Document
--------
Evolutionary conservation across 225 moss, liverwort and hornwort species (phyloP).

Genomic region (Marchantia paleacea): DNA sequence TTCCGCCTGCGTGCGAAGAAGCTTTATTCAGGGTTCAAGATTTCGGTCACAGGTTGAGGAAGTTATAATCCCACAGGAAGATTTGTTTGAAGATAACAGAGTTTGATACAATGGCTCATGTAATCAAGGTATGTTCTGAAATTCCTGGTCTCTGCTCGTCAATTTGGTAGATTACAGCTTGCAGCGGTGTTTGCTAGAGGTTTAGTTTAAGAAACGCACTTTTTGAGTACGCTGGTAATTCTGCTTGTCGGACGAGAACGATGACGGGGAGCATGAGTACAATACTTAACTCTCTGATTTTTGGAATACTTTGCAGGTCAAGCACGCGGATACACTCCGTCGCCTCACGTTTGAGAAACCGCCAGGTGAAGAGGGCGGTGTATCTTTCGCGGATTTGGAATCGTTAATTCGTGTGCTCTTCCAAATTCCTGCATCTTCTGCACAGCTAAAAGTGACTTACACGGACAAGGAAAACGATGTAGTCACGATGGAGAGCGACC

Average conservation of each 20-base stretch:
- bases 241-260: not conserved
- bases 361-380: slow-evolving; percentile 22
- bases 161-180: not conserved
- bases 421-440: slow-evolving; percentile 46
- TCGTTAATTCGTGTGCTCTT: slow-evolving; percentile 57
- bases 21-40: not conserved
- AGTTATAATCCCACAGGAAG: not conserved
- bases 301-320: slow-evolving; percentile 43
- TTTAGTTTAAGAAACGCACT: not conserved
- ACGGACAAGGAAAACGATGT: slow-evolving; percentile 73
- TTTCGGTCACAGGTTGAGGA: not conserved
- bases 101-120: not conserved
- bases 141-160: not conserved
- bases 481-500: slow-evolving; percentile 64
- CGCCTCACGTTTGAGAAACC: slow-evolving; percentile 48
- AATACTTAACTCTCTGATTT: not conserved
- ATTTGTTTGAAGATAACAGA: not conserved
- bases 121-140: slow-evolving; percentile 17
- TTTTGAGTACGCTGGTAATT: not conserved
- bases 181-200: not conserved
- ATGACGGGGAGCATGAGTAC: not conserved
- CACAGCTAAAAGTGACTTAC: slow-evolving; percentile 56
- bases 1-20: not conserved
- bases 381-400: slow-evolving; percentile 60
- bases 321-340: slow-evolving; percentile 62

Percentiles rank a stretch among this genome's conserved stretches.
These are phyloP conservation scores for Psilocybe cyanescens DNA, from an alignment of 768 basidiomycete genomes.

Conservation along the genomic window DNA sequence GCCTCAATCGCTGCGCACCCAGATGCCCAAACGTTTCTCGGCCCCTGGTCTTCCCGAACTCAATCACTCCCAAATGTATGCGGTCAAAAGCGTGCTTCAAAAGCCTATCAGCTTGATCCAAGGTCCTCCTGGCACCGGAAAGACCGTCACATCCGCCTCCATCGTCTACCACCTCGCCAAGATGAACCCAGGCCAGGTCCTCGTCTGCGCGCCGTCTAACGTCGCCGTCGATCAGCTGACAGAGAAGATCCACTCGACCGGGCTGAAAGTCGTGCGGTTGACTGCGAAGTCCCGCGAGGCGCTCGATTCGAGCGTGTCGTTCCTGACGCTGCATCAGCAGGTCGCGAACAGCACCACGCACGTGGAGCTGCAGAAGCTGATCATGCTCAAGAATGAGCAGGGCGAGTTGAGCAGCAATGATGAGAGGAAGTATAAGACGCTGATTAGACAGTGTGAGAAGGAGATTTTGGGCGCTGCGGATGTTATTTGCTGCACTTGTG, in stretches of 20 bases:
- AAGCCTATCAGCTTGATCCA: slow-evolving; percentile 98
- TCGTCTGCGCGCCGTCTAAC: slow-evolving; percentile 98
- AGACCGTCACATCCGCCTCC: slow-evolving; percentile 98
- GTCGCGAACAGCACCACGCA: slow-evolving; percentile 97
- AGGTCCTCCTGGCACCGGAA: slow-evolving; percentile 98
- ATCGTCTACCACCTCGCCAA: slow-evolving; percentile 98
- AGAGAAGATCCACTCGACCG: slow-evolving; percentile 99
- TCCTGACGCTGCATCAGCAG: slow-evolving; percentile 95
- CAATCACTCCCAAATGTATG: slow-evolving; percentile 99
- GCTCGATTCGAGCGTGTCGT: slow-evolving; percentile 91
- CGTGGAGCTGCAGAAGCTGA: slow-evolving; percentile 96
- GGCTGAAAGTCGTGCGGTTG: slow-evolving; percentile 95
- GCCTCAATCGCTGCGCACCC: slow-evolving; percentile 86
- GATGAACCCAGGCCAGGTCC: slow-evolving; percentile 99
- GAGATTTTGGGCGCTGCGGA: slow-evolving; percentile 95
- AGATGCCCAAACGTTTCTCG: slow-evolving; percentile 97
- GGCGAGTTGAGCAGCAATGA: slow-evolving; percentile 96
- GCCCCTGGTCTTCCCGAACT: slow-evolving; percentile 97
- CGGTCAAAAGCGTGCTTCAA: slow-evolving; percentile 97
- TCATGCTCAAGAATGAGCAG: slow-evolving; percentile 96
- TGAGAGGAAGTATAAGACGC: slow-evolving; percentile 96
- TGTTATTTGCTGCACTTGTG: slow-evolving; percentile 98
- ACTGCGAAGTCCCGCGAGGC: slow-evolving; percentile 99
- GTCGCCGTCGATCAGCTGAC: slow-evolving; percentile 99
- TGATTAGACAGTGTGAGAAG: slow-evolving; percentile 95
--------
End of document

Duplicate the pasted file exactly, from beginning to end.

Evolutionary conservation across 225 moss, liverwort and hornwort species (phyloP).

Genomic region (Marchantia paleacea): DNA sequence TTCCGCCTGCGTGCGAAGAAGCTTTATTCAGGGTTCAAGATTTCGGTCACAGGTTGAGGAAGTTATAATCCCACAGGAAGATTTGTTTGAAGATAACAGAGTTTGATACAATGGCTCATGTAATCAAGGTATGTTCTGAAATTCCTGGTCTCTGCTCGTCAATTTGGTAGATTACAGCTTGCAGCGGTGTTTGCTAGAGGTTTAGTTTAAGAAACGCACTTTTTGAGTACGCTGGTAATTCTGCTTGTCGGACGAGAACGATGACGGGGAGCATGAGTACAATACTTAACTCTCTGATTTTTGGAATACTTTGCAGGTCAAGCACGCGGATACACTCCGTCGCCTCACGTTTGAGAAACCGCCAGGTGAAGAGGGCGGTGTATCTTTCGCGGATTTGGAATCGTTAATTCGTGTGCTCTTCCAAATTCCTGCATCTTCTGCACAGCTAAAAGTGACTTACACGGACAAGGAAAACGATGTAGTCACGATGGAGAGCGACC

Average conservation of each 20-base stretch:
- bases 241-260: not conserved
- bases 361-380: slow-evolving; percentile 22
- bases 161-180: not conserved
- bases 421-440: slow-evolving; percentile 46
- TCGTTAATTCGTGTGCTCTT: slow-evolving; percentile 57
- bases 21-40: not conserved
- AGTTATAATCCCACAGGAAG: not conserved
- bases 301-320: slow-evolving; percentile 43
- TTTAGTTTAAGAAACGCACT: not conserved
- ACGGACAAGGAAAACGATGT: slow-evolving; percentile 73
- TTTCGGTCACAGGTTGAGGA: not conserved
- bases 101-120: not conserved
- bases 141-160: not conserved
- bases 481-500: slow-evolving; percentile 64
- CGCCTCACGTTTGAGAAACC: slow-evolving; percentile 48
- AATACTTAACTCTCTGATTT: not conserved
- ATTTGTTTGAAGATAACAGA: not conserved
- bases 121-140: slow-evolving; percentile 17
- TTTTGAGTACGCTGGTAATT: not conserved
- bases 181-200: not conserved
- ATGACGGGGAGCATGAGTAC: not conserved
- CACAGCTAAAAGTGACTTAC: slow-evolving; percentile 56
- bases 1-20: not conserved
- bases 381-400: slow-evolving; percentile 60
- bases 321-340: slow-evolving; percentile 62

Percentiles rank a stretch among this genome's conserved stretches.
These are phyloP conservation scores for Psilocybe cyanescens DNA, from an alignment of 768 basidiomycete genomes.

Conservation along the genomic window DNA sequence GCCTCAATCGCTGCGCACCCAGATGCCCAAACGTTTCTCGGCCCCTGGTCTTCCCGAACTCAATCACTCCCAAATGTATGCGGTCAAAAGCGTGCTTCAAAAGCCTATCAGCTTGATCCAAGGTCCTCCTGGCACCGGAAAGACCGTCACATCCGCCTCCATCGTCTACCACCTCGCCAAGATGAACCCAGGCCAGGTCCTCGTCTGCGCGCCGTCTAACGTCGCCGTCGATCAGCTGACAGAGAAGATCCACTCGACCGGGCTGAAAGTCGTGCGGTTGACTGCGAAGTCCCGCGAGGCGCTCGATTCGAGCGTGTCGTTCCTGACGCTGCATCAGCAGGTCGCGAACAGCACCACGCACGTGGAGCTGCAGAAGCTGATCATGCTCAAGAATGAGCAGGGCGAGTTGAGCAGCAATGATGAGAGGAAGTATAAGACGCTGATTAGACAGTGTGAGAAGGAGATTTTGGGCGCTGCGGATGTTATTTGCTGCACTTGTG, in stretches of 20 bases:
- AAGCCTATCAGCTTGATCCA: slow-evolving; percentile 98
- TCGTCTGCGCGCCGTCTAAC: slow-evolving; percentile 98
- AGACCGTCACATCCGCCTCC: slow-evolving; percentile 98
- GTCGCGAACAGCACCACGCA: slow-evolving; percentile 97
- AGGTCCTCCTGGCACCGGAA: slow-evolving; percentile 98
- ATCGTCTACCACCTCGCCAA: slow-evolving; percentile 98
- AGAGAAGATCCACTCGACCG: slow-evolving; percentile 99
- TCCTGACGCTGCATCAGCAG: slow-evolving; percentile 95
- CAATCACTCCCAAATGTATG: slow-evolving; percentile 99
- GCTCGATTCGAGCGTGTCGT: slow-evolving; percentile 91
- CGTGGAGCTGCAGAAGCTGA: slow-evolving; percentile 96
- GGCTGAAAGTCGTGCGGTTG: slow-evolving; percentile 95
- GCCTCAATCGCTGCGCACCC: slow-evolving; percentile 86
- GATGAACCCAGGCCAGGTCC: slow-evolving; percentile 99
- GAGATTTTGGGCGCTGCGGA: slow-evolving; percentile 95
- AGATGCCCAAACGTTTCTCG: slow-evolving; percentile 97
- GGCGAGTTGAGCAGCAATGA: slow-evolving; percentile 96
- GCCCCTGGTCTTCCCGAACT: slow-evolving; percentile 97
- CGGTCAAAAGCGTGCTTCAA: slow-evolving; percentile 97
- TCATGCTCAAGAATGAGCAG: slow-evolving; percentile 96
- TGAGAGGAAGTATAAGACGC: slow-evolving; percentile 96
- TGTTATTTGCTGCACTTGTG: slow-evolving; percentile 98
- ACTGCGAAGTCCCGCGAGGC: slow-evolving; percentile 99
- GTCGCCGTCGATCAGCTGAC: slow-evolving; percentile 99
- TGATTAGACAGTGTGAGAAG: slow-evolving; percentile 95